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Radical use of MySQL comments

P: n/a
Hi everyone,

My company advertises "not off the shelf" programming and what we
provide can be fit to each clients needs. With that the biggest goal
I have is to have the 80% of what everyone needs ready to roll - but
make that other 20% unique to the client's project fast to turn out.

I'm about to begin programming an "editor" page that looks at the
table being worked with - and then based on column type, naming
conventions, etc - PHP draws the form with appropriate inputs for
columns. I need to put a friendly label on the field - so instead of
"StatusID" it could say "Page Status" --- my thought is to put "Page
Status" in the comments for that field and pull it out at time of
display to the user.

Pros I see in this are
Editing the database to add/edit/remove fields will also affect the
editor page at the same time
The same edit will also handle Insert/Update statements so no SQL will
need touched
Logic written 1 time for rules of how to display column inputs will
rarely if ever need touched again
Time to finish that 20% custom to each client is drastically reduced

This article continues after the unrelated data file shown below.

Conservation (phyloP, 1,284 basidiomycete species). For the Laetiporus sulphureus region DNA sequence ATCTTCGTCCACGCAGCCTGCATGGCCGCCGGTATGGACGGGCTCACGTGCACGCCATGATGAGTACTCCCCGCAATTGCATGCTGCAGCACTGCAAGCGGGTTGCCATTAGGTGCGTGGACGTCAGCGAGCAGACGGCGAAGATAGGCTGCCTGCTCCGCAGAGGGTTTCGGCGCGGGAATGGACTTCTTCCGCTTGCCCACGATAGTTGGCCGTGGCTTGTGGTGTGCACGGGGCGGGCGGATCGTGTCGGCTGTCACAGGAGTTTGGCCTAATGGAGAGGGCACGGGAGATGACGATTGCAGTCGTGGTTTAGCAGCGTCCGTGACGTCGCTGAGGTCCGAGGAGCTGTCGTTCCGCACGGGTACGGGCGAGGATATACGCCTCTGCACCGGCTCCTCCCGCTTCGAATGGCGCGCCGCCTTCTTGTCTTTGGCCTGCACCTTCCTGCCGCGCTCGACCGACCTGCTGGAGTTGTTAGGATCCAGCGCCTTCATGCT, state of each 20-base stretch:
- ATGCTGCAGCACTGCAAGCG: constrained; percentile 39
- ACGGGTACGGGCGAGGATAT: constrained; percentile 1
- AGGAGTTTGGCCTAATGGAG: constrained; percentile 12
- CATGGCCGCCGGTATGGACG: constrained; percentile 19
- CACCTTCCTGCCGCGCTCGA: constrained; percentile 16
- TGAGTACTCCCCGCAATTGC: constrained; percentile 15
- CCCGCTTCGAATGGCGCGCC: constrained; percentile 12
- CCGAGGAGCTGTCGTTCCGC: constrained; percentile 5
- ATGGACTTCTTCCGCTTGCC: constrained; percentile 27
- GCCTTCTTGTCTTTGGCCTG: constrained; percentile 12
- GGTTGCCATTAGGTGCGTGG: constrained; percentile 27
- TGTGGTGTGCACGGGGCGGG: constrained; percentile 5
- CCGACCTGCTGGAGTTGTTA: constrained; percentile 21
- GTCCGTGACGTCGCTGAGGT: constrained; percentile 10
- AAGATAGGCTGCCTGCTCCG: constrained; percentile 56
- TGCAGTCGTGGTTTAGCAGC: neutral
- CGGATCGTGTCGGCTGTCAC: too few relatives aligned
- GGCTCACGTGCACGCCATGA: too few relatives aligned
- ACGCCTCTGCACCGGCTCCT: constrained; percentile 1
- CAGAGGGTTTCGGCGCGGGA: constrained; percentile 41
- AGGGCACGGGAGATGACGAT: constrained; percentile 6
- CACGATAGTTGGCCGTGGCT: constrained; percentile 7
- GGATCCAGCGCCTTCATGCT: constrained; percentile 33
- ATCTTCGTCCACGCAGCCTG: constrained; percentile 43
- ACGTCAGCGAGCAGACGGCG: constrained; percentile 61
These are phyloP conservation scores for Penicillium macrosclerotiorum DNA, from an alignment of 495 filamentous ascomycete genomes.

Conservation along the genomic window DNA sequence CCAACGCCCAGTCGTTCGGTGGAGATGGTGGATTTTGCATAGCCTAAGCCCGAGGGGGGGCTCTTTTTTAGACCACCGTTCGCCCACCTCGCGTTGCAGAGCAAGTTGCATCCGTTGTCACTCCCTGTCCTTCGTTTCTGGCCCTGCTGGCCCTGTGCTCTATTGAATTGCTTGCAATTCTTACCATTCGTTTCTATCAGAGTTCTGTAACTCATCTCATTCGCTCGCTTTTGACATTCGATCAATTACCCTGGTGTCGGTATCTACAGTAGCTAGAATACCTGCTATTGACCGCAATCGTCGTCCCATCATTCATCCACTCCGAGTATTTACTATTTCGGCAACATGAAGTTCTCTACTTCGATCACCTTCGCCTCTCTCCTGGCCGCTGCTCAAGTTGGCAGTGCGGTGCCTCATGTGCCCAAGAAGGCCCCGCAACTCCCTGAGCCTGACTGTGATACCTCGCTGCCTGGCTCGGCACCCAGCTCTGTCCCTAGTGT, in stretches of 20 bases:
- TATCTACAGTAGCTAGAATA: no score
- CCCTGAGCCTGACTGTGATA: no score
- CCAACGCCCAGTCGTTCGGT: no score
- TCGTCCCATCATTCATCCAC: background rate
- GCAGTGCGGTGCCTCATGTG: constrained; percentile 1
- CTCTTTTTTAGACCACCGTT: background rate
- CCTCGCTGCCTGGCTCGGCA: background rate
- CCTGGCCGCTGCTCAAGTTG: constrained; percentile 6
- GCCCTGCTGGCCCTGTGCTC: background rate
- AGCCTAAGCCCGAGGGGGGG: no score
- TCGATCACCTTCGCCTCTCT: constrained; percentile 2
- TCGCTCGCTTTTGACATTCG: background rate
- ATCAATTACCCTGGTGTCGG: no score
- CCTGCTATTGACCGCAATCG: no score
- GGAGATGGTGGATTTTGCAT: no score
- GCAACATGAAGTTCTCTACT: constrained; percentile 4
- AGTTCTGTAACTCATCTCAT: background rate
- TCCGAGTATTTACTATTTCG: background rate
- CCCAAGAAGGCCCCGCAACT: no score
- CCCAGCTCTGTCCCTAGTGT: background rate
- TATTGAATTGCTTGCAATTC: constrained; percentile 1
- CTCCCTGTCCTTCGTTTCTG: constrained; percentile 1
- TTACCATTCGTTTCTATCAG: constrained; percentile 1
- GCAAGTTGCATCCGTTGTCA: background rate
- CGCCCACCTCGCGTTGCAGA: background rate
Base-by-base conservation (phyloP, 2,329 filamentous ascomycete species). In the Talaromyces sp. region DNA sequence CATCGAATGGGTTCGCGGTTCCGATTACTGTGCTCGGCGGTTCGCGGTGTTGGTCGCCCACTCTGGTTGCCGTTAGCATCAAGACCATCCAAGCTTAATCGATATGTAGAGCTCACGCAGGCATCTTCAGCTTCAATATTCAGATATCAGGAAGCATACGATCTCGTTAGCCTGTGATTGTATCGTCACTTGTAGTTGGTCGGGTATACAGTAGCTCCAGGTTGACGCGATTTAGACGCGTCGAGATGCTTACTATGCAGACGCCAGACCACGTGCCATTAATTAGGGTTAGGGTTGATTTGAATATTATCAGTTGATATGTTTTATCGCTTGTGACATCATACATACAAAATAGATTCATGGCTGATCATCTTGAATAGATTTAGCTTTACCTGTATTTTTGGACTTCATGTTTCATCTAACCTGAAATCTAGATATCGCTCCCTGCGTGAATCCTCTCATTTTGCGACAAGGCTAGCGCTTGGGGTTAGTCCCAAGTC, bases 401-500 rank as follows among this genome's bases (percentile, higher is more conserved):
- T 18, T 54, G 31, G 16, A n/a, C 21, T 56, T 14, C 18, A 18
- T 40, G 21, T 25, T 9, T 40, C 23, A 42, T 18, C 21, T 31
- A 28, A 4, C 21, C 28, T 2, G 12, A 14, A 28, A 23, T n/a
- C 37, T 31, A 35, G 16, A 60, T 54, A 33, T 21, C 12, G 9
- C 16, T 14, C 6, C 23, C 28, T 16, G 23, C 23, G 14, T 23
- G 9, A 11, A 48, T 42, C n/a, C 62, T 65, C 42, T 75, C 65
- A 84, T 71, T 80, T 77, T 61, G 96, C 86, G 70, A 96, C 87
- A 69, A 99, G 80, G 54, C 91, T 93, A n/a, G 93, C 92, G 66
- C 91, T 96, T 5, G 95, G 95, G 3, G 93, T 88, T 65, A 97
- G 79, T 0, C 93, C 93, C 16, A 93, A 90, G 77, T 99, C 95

Can you please provide cons to this idea? So far internally its been
"Thats not how its done" and I'm asking "why can't it be done?"
Feb 13 '08 #1
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1 Reply


P: n/a
On 13 Feb, 17:57, "Rik Wasmus" <luiheidsgoe...@hotmail.comwrote:
On Wed, 13 Feb 2008 17:38:53 +0100, dha...@gmail.com <dha...@gmail.com>
wrote:
<snip>
>
I'm about to begin programming an "editor" page that looks at the
table being worked with - and then based on column type, naming
conventions, etc - PHP draws the form with appropriate inputs for
columns. I need to put a friendly label on the field - so instead of
"StatusID" it could say "Page Status" --- my thought is to put "Page
Status" in the comments for that field and pull it out at time of
display to the user.
<snip>
>
The problem is not this cannot be done (after all, it's basically how
PHPMyAdmin works for instance). Aside from the fact this has quite some
overhead, the problem is not all functionality can be grasped
automatically from a database/table setup/description/comments.
<snip>

....and others. Not very radical really.

The main problem here is how to maintain the metadata. There already
several solutions which attempt to address this specifically for PHP
(metabase/metastorage for instance). There are lots of non-language
specific tools out there (most of which use XML to describe the
structure). I'd be having a long hard look at what has been published
elsewhere before defining my own "standard".
(yeah, I know, stored procedures are a good thing).
....only if used correctly, and even then.....? Typically encapsulating
complex transactions is better done at the PHP layer - anything else
is a view. (C dons flame retardant overalls)

C.
Feb 14 '08 #2

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